Again, at that time, I ran the global Oreo business. I had a pretty fast-paced career, loved what I was doing, but started to feel like, ‘What am I doing? Where is my purpose? I’ve been at this company for 10 years and I love it, but is there something else that I can be doing?’ That backdrop of India and those visuals I saw of those women and children just sat with me. And that’s when I got an email out of the blue from a friend who said International Justice Mission, a large Christian ministry based in DC that’s fighting modern day human slavery and human trafficking in countries like India, was looking for a Vice President of Marketing.
They were looking for someone to come in and help them build their brand. It was such a scary moment, because I felt that call from God. I knew there was something bigger than the work I was doing at Kraft, so I made the courageous decision to say, ‘OK, I’m going to walk away from a high-paying and fast-paced executive career that could really move me to become CMO of a large publicly traded company, and instead dive into Christian ministry. And I’m proud of myself of that, of that decision.
This was an example of a spiritual success for me. It was about finding the courage to step out in faith with God, like when God calls Peter out of the boat to walk on the water towards Him, and as long as his eyes are fixed on Jesus, he can walk forward. The minute he looks at the waves, he starts to drown. For me, this career move was an invitation like, ‘Are you going to step out of the boat? Are you gonna follow Me?’ I knew that I had to keep my eyes fixed on God, because the minute I thought about the money I was walking away from, or the uncertainty of working in a ministry and wondering where my career would go next, I would have been right back in the boat.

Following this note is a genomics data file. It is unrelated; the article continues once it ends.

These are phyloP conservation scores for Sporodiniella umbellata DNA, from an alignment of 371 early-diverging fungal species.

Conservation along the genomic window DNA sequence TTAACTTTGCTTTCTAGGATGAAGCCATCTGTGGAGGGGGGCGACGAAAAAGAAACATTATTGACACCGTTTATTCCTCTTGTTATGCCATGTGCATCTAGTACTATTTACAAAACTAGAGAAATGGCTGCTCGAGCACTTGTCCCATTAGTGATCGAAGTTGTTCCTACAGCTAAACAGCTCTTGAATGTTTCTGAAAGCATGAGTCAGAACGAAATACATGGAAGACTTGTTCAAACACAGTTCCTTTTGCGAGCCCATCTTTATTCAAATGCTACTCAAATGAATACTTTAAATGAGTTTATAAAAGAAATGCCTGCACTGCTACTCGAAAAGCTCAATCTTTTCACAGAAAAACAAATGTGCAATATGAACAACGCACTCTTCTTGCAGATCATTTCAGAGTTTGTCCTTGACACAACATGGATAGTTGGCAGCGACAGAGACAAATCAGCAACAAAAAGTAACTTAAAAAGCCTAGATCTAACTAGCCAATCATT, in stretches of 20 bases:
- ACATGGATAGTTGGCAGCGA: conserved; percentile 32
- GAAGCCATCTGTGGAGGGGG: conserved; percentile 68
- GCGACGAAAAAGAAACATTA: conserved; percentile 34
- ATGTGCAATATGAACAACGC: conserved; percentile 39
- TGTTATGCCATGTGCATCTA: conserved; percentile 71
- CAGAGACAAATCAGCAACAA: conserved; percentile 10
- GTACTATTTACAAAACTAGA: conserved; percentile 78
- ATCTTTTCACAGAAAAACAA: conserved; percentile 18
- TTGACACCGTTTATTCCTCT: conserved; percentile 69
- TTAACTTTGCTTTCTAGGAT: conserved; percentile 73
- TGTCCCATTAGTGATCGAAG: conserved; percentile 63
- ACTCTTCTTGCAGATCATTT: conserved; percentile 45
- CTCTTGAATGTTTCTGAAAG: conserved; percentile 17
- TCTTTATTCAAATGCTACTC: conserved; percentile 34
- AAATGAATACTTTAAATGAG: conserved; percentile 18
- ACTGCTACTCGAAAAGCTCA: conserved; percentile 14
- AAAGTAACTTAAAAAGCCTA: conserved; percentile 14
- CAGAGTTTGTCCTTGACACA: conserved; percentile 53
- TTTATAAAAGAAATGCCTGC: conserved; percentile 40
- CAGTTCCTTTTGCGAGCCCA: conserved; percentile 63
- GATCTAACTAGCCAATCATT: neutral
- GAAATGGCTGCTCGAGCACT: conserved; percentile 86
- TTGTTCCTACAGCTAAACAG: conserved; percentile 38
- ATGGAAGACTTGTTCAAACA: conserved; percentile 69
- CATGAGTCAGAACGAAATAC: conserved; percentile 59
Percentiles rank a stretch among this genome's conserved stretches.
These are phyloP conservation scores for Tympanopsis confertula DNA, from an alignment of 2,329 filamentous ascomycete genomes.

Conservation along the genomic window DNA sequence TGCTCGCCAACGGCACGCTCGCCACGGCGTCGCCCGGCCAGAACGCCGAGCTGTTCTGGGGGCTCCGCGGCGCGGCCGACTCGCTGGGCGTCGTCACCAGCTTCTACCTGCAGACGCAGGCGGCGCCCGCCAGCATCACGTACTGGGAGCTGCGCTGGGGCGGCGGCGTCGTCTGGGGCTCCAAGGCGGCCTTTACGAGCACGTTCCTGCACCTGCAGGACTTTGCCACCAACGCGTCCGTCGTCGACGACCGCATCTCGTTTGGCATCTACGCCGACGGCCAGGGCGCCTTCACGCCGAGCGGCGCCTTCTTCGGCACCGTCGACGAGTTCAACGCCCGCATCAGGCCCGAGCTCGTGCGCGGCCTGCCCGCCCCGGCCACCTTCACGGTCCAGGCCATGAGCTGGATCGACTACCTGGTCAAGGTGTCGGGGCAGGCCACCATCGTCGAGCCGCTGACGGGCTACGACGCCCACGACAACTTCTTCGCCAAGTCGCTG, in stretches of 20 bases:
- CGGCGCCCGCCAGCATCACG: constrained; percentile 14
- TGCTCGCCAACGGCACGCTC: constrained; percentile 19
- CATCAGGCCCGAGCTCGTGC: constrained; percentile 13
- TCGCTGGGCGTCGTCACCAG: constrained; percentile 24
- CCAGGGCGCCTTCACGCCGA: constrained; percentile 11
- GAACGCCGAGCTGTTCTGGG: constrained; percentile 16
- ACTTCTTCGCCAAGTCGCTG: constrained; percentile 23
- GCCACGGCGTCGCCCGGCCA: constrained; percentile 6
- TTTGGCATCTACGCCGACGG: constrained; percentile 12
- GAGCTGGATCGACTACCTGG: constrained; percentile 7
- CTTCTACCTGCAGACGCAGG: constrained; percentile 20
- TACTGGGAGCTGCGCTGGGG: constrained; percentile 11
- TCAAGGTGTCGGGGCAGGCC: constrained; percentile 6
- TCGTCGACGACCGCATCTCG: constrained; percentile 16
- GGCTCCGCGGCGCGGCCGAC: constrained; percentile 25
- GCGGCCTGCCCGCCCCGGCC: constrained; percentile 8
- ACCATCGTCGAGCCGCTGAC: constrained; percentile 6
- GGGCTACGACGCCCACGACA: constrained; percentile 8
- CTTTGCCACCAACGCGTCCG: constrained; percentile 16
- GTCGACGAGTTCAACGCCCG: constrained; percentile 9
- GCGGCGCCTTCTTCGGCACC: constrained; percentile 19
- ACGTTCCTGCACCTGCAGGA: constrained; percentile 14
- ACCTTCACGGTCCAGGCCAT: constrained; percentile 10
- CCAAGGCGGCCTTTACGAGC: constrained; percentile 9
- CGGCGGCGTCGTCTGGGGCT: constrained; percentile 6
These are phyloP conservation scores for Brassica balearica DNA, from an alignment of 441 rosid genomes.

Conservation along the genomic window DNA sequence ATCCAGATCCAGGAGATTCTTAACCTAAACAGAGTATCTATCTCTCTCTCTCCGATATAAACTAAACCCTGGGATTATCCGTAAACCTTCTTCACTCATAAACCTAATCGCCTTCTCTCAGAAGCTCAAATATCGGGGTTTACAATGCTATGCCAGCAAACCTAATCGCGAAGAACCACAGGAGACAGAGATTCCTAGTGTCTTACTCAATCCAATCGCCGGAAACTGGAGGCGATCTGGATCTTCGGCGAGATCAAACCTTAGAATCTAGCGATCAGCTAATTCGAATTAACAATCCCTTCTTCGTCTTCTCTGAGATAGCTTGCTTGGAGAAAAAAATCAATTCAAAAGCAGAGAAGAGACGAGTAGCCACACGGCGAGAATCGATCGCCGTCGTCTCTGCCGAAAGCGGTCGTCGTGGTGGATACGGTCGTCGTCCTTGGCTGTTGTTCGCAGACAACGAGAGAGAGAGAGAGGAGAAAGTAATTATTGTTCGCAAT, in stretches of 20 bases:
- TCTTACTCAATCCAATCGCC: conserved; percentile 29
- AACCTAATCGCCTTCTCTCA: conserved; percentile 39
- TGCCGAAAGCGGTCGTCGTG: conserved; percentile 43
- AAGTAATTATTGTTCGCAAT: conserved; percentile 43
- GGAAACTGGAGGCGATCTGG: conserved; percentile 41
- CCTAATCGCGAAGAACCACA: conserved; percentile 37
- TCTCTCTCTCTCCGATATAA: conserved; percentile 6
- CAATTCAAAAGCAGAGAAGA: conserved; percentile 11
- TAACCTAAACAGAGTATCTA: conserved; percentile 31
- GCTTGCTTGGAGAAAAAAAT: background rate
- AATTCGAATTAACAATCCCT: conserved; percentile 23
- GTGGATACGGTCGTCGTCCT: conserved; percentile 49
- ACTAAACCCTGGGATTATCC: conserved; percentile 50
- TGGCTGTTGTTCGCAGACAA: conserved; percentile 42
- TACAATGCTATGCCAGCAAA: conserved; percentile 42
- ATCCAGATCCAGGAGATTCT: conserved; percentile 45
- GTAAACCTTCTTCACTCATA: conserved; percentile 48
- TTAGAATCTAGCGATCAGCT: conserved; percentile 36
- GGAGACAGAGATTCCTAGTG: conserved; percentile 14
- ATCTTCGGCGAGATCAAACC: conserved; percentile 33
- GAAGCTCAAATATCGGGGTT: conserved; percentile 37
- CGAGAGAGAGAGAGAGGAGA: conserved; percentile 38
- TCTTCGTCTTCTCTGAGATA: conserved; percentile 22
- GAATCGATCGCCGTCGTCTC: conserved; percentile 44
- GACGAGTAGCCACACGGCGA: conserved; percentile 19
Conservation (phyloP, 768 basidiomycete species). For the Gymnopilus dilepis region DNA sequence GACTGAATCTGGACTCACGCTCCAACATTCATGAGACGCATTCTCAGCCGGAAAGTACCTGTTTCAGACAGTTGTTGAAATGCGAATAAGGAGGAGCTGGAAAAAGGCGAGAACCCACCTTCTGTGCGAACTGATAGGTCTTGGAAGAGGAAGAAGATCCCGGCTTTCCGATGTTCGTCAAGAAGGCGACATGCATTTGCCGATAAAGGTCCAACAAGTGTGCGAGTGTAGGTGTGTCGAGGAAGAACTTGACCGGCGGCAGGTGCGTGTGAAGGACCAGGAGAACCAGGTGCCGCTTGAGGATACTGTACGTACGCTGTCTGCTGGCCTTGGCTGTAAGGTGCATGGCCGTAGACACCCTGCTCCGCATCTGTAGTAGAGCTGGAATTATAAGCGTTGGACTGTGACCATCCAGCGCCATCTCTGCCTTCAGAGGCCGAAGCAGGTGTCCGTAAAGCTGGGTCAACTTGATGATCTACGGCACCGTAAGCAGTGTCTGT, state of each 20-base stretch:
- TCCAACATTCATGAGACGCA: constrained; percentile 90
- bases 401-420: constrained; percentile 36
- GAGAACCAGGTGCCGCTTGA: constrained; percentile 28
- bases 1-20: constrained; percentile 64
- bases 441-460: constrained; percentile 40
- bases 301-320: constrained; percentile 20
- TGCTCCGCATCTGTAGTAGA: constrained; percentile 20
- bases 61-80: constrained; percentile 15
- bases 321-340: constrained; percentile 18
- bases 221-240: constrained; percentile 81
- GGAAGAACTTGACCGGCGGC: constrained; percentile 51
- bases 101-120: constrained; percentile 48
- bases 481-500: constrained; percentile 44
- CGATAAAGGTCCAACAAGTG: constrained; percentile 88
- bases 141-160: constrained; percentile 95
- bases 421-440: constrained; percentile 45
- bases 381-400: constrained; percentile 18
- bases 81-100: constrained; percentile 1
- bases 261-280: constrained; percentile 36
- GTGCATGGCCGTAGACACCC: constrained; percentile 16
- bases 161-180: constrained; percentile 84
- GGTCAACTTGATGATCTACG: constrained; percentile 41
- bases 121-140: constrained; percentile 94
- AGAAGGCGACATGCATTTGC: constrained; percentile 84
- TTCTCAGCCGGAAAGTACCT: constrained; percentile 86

So to me, this shift was a success where I finally got into a level of intimacy with the Lord where I said to myself, ‘I trust Him, and I’m willing to take this adventurous step forward with God.’ That success of stepping out in faith marked a two year journey with IJM where I helped rebuild their brand and left the world of cookies and Oreo behind.
Sheeba Philip has built a 25 year career leading purpose-driven brands and businesses at startup, mid-size and Fortune 50 companies, as well as across retail, CPG, and non-profit sectors. Her experience leading big and small businesses across multiple industries has given her deep expertise in brand marketing & communications, ESG strategy, and global operations. Sheeba has managed multi-million dollar P&Ls ($700MM+) and transformed multi-billion dollar iconic brands ($12 Billion+). She has revitalized consumer brands in mature categories through redesigning brand marketing, product assortment, and customer experience. Sheeba leveraged her Fortune 50 experience to also establish start-ups for growth. She has built and led organizations with an international footprint across East Africa, Latin America, and South/Southeast Asia.
Sheeba’s leadership and work have been recognized by outlets such as Forbes, Entrepreneur, NY Times, BuzzFeed, People, PR Daily, and Vogue. She is a member of the Kraft Heinz Creative Council, a select group of brand leaders across industries that provide strategic counsel on the company’s marketing & advertising initiatives. Sheeba was featured on InStyle Magazine’s 2021 List of “50 Women Making The World A Better Place”. Sheeba is passionate about integrating her faith and work. She is a board member for Redeemer City to City, a global ministry founded by Tim Keller. She is also is an advisor for faith-driven entrepreneurs and regularly speaks on brand building and Christ-centered leadership. She holds a BS in Chemical Engineering from the University of Virginia and an MBA from the Harvard Business School.